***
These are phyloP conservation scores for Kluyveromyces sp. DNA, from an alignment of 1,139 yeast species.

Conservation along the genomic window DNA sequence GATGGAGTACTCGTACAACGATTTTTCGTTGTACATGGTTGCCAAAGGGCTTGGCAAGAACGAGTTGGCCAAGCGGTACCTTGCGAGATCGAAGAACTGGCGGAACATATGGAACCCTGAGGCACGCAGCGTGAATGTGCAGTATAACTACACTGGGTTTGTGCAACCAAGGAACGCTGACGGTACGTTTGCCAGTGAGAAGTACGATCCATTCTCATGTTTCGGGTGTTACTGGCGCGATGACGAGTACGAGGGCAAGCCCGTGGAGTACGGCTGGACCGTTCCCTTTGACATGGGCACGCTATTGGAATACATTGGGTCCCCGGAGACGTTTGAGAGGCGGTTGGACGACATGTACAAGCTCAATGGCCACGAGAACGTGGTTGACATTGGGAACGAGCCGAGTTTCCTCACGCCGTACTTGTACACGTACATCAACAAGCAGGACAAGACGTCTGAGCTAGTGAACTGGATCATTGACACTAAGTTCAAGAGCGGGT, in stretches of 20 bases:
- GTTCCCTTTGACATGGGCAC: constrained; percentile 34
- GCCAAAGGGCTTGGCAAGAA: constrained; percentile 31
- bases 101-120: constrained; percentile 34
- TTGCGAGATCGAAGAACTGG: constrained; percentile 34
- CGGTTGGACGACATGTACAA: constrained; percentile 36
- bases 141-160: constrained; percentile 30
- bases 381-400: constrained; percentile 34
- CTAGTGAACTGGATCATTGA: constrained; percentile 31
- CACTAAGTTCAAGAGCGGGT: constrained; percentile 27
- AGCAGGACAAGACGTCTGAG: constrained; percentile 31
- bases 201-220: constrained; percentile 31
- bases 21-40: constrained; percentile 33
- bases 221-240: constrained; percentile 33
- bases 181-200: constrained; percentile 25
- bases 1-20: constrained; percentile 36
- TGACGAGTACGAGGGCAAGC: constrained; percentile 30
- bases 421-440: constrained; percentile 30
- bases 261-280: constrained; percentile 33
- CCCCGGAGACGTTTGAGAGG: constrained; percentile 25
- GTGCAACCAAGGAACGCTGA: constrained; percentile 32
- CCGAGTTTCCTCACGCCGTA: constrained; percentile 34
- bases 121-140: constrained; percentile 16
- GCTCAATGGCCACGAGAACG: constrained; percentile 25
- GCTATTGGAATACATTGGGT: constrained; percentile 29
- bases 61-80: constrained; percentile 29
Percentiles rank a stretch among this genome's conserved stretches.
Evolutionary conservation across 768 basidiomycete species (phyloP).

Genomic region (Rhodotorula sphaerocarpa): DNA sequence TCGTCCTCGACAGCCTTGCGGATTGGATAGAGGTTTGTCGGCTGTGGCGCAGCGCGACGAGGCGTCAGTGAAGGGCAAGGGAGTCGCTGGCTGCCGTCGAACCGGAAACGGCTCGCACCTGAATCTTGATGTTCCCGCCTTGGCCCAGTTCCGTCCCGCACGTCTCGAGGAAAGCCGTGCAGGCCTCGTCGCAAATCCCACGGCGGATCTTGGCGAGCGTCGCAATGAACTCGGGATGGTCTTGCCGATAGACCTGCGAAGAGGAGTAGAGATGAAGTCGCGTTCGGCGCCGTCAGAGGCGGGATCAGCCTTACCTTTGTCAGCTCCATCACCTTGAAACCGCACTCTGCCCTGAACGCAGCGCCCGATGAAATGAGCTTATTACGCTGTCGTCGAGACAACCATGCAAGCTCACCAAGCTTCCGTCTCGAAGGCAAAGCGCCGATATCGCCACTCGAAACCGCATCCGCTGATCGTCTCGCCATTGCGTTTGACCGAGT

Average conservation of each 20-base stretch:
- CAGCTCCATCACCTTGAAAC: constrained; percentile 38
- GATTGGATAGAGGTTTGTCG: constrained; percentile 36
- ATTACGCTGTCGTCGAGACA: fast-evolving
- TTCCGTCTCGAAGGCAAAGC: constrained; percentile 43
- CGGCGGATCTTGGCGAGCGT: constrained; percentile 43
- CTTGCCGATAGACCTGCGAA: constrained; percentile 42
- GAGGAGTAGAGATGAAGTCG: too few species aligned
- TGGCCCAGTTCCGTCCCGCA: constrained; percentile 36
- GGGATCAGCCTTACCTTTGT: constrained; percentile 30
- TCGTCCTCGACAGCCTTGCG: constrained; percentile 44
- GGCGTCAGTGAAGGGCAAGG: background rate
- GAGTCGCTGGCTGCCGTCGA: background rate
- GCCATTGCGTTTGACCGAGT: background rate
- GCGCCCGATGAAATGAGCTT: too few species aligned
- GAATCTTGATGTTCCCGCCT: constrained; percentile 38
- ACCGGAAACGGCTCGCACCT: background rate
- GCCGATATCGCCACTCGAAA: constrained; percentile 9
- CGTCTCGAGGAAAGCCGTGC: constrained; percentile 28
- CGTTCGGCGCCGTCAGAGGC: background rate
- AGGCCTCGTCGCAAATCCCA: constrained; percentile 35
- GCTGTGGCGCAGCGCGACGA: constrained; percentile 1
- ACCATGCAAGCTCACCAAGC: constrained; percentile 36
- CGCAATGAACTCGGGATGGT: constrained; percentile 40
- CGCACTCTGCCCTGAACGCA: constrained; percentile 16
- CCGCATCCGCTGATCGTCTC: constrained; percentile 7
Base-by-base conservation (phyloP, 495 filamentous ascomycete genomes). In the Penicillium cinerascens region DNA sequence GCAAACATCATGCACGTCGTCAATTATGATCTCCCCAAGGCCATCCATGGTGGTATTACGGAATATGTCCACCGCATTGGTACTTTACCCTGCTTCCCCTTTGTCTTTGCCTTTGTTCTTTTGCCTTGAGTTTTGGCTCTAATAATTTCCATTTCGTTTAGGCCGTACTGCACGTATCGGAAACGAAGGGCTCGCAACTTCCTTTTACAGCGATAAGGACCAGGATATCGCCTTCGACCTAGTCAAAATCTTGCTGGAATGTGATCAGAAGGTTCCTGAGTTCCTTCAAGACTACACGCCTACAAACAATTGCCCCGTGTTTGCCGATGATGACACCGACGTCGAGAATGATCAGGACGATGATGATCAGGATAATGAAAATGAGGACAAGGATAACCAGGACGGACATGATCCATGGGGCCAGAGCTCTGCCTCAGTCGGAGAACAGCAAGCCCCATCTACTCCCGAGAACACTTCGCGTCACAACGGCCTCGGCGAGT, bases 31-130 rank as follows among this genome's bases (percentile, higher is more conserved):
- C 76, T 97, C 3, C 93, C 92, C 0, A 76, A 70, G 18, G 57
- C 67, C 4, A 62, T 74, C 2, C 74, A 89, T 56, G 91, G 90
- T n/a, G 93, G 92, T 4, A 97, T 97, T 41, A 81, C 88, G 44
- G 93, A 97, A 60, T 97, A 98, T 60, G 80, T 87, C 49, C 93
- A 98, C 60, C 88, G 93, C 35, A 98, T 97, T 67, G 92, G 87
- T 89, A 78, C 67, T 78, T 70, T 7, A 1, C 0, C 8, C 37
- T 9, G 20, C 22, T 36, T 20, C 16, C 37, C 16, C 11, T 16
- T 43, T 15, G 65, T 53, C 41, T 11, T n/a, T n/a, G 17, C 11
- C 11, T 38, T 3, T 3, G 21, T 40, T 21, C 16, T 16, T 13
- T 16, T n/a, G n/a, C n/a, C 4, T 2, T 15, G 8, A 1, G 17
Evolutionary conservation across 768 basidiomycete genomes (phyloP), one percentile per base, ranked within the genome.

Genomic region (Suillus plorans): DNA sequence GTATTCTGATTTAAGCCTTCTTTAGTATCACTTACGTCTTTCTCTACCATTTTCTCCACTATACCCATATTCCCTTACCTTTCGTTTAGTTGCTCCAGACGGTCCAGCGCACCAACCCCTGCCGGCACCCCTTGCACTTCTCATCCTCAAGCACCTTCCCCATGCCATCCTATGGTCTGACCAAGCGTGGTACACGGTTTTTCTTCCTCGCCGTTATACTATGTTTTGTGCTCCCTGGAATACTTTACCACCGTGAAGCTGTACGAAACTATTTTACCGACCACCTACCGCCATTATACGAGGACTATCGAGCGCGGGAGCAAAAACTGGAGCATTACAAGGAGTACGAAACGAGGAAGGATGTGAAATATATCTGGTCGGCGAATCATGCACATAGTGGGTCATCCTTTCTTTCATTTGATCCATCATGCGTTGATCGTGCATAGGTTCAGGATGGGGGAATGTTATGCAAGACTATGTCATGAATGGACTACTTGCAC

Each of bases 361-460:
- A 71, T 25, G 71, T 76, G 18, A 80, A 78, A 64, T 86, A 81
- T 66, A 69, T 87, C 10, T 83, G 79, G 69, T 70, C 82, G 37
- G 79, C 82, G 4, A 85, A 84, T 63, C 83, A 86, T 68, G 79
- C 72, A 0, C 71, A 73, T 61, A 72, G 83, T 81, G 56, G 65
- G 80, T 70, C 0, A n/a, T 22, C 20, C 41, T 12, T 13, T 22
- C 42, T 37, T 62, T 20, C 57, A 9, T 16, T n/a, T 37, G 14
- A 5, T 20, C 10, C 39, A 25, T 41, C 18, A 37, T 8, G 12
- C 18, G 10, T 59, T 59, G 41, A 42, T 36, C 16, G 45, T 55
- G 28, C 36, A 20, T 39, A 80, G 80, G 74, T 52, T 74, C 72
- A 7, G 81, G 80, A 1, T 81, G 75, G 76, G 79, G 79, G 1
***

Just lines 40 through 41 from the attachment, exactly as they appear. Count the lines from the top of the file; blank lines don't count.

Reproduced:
- GGGATCAGCCTTACCTTTGT: constrained; percentile 30
- TCGTCCTCGACAGCCTTGCG: constrained; percentile 44